The Svalbard Satellite Station (SvalSat), world’s largest and northernmost satellite ground station, located on Svalbard (Spitzbergen).

The Svalbard Satellite Station (SvalSat) is world’s largest and northernmost satellite ground station, located on Platåberget near Longyearbyen in Svalbard (Spitzbergen or Spitsbergen), a Norwegian archipelago in the Arctic Ocean, between the northern coast of Norway and the North Pole.

The site was opened in 1997 and is operated by Kongsberg Satellite Services (KSAT), a joint venture between Kongsberg Defence & Aerospace and the Norwegian Space Centre (NSC), a state-owned enterprise of the Ministry of Trade, Industry and Fisheries.

SvalSat and KSAT’s Troll Satellite Station (TrøllSat) in Antarctica are the only ground stations that can see a low altitude polar-orbiting satellite above 500km (310miles) (e.g., in sun-synchronous orbit, SSO) on every revolution as the earth rotates. The facility consists of over the 100 multi-mission and customer-dedicated antennas which operate in C-, L-, S-, X- and K-bands. The station provides ground services to more satellites than any other facility in the world.

SvalSat is also part of NASA’s Near-Earth Network. This includes support for the Earth Observing System, which includes satellites such as Aqua, Aura, Ice, Cloud and Land Elevation Satellite, and QuikSCAT, as well as the Small Explorer program which includes Galaxy Evolution Explorer, the Submillimeter Wave Astronomy Satellite, Swift Gamma-Ray Burst Mission, Thermosphere Ionosphere Mesosphere Energetics and Dynamics, Interface Region Imaging Spectrograph, and Transition Region and Coronal Explorer.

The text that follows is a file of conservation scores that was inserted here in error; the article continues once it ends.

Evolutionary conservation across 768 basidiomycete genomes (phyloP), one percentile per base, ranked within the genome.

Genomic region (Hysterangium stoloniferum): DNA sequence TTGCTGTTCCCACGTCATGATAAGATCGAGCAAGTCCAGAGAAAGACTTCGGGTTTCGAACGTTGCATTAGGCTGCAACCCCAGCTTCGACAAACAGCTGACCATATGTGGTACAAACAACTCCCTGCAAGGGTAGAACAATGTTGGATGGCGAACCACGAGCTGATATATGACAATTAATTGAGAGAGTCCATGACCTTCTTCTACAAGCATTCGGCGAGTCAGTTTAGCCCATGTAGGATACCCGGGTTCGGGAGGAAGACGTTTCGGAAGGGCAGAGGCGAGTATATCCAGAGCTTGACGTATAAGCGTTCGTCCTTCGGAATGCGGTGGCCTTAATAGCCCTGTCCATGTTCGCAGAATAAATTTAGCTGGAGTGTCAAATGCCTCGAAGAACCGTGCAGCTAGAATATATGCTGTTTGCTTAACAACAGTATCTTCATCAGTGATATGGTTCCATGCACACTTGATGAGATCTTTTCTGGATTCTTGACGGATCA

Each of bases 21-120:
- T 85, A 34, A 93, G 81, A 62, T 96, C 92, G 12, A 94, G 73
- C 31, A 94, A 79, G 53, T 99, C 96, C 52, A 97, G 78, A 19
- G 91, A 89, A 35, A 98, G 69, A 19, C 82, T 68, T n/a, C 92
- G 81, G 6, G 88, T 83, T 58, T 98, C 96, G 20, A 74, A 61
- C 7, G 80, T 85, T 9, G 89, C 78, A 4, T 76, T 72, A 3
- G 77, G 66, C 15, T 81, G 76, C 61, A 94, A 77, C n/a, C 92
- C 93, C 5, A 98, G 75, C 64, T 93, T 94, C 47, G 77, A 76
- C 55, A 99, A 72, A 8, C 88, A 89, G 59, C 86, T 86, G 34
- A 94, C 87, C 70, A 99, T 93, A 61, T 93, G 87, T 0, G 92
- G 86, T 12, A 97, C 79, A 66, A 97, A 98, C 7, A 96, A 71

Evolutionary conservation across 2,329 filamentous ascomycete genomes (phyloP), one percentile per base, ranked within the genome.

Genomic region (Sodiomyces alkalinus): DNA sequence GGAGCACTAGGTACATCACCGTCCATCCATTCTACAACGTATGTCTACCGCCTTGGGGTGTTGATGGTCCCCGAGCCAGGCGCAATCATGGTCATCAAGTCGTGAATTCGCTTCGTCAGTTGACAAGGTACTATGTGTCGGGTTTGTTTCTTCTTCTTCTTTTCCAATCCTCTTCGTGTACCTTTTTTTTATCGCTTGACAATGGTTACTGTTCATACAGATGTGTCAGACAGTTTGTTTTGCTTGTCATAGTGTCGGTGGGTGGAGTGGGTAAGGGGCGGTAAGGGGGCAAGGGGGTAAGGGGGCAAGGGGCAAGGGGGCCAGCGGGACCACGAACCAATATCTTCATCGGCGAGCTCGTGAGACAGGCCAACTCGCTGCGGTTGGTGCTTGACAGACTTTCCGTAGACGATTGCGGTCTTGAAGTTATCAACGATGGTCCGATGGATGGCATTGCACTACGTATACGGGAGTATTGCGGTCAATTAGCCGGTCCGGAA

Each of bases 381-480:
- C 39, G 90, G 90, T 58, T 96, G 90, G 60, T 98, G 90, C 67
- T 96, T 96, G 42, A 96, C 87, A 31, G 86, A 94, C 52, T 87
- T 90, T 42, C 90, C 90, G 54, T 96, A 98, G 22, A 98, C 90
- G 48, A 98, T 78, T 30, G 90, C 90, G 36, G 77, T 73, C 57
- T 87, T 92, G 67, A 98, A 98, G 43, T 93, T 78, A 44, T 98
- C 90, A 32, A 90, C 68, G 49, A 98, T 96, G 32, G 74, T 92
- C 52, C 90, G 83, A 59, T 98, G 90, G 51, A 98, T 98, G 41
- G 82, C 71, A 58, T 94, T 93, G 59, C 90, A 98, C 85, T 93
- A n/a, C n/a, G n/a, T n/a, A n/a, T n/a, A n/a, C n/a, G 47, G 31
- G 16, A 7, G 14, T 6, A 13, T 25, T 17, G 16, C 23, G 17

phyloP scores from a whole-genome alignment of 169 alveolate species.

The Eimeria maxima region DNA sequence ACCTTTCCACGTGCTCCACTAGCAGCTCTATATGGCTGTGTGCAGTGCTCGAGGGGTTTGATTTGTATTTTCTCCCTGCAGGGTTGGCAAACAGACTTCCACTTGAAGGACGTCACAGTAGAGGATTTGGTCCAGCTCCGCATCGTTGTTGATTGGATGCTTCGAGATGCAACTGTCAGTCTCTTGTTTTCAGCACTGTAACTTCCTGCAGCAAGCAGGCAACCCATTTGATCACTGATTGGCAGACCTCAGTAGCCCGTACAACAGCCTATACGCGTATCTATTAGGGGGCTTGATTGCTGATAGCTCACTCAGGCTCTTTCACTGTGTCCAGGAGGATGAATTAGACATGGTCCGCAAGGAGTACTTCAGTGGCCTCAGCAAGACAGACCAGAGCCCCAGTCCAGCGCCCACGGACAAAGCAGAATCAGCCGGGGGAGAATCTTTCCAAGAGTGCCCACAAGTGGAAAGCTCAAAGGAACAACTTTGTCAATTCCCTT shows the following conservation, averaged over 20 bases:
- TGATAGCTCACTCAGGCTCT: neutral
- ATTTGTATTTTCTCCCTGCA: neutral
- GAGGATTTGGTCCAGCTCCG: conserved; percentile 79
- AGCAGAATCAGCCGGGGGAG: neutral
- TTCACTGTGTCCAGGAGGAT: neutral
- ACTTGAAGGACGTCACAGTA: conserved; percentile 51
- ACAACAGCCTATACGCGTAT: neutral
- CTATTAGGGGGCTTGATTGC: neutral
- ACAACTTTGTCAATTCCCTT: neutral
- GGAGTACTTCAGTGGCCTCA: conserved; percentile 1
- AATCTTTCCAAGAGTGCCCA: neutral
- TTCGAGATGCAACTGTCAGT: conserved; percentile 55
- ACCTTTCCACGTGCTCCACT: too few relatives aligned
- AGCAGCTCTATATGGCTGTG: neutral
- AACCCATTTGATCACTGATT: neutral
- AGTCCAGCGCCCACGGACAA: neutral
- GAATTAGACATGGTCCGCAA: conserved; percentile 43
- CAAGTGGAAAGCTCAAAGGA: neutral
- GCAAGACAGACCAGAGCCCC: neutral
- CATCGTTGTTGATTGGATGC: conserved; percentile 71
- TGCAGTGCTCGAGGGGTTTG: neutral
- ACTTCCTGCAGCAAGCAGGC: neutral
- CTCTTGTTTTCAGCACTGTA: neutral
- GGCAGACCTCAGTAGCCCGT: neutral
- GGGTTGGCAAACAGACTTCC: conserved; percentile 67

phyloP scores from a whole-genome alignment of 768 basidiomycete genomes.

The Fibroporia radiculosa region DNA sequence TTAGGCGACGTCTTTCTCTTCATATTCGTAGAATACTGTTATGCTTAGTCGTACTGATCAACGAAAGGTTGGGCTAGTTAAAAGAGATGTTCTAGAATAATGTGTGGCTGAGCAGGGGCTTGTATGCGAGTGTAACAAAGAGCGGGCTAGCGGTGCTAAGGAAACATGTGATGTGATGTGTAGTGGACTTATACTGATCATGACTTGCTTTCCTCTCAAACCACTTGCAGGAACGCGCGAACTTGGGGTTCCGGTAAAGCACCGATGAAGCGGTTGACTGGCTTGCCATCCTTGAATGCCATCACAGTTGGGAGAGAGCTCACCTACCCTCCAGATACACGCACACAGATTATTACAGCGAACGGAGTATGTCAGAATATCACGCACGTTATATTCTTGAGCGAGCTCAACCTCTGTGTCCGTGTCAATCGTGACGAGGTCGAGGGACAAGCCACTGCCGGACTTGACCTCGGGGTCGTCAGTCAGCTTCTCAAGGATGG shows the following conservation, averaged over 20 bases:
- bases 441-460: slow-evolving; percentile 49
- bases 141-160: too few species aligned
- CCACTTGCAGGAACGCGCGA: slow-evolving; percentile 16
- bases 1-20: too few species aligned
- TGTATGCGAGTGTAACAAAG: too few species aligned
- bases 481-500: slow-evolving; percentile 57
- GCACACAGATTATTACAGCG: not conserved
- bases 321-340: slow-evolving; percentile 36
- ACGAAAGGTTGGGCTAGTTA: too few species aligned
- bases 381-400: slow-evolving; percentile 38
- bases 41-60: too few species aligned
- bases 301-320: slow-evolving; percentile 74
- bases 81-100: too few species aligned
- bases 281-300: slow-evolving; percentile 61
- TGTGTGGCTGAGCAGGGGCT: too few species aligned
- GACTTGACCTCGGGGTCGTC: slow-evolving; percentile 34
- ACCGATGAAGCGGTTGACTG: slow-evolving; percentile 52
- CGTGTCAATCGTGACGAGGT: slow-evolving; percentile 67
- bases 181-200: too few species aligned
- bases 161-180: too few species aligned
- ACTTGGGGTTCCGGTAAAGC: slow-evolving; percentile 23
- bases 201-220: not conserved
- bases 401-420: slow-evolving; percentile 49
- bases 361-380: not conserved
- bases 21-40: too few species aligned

Satellites operated by the National Oceanic and Atmospheric Administration (NOAA) using SvalSat includes the Suomi National Polar-Orbiting Partnership and the Defense Meteorological Satellite Program. Other American satellites include the United States Geological Survey’s Landsat-5 and Landsat-7 and the private Iridium Communications’ satellites.

ESA operates various antennas, which are able to transmit in the S-band and receive in the S and X-band. ESA uses the facility for tracking, telemetry, telecommand, radiometric measurements and system validation. Satellites include European Remote-Sensing Satellite 2, Sentinel 1, 2, 3 and 5P and Envisat (Environmental Satellite for Earth Observation). The European Organization for the Exploitation of Meteorological Satellites uses SvalSat as a ground station for its MetOp satellites, which allows communication with all MetOp orbits. SvalSat serves as one of five uplink stations and as a sensor station for Galileo using five antennas, including 1x 10m and 4x 4m.

The Norwegian Coastal Administration uses SvalSat to track ships’ Automatic Identification System (AIS) in Norwegian waters via AISSat-1. The Japan Aerospace Exploration Agency (JAXA) uses SvalSat for its Hinode mission, a three-year mission to explore the magnetic fields of the Sun.

Other customers include MacDonald, Dettwiler and Associates (MDA) from Canada with their Earth Observation satellites Radarsat-1 and Radarsat-2, the Taiwanese National Space Organization’s Formosat-2, the Korea Aerospace Research Institute of South Korea’s Arirang-2, ISRO’s Cartosat-1 and Cartosat-2 experimental satellites, the German RapidEye constellation owned by Planet Labs, the Italian Space Agency’s Earth Observation satellite, COSMO-SkyMed for the Mediterranean basin Observation, and the German Aerospace Center’s TerraSAR-X, an imaging radar Earth Observation satellite, a joint venture between the German Aerospace Center (DLR) and EADS Astrium (Airbus Defense & Space) and HawkEye 360 for their global transportation monitoring and communication LEO satellite constellation.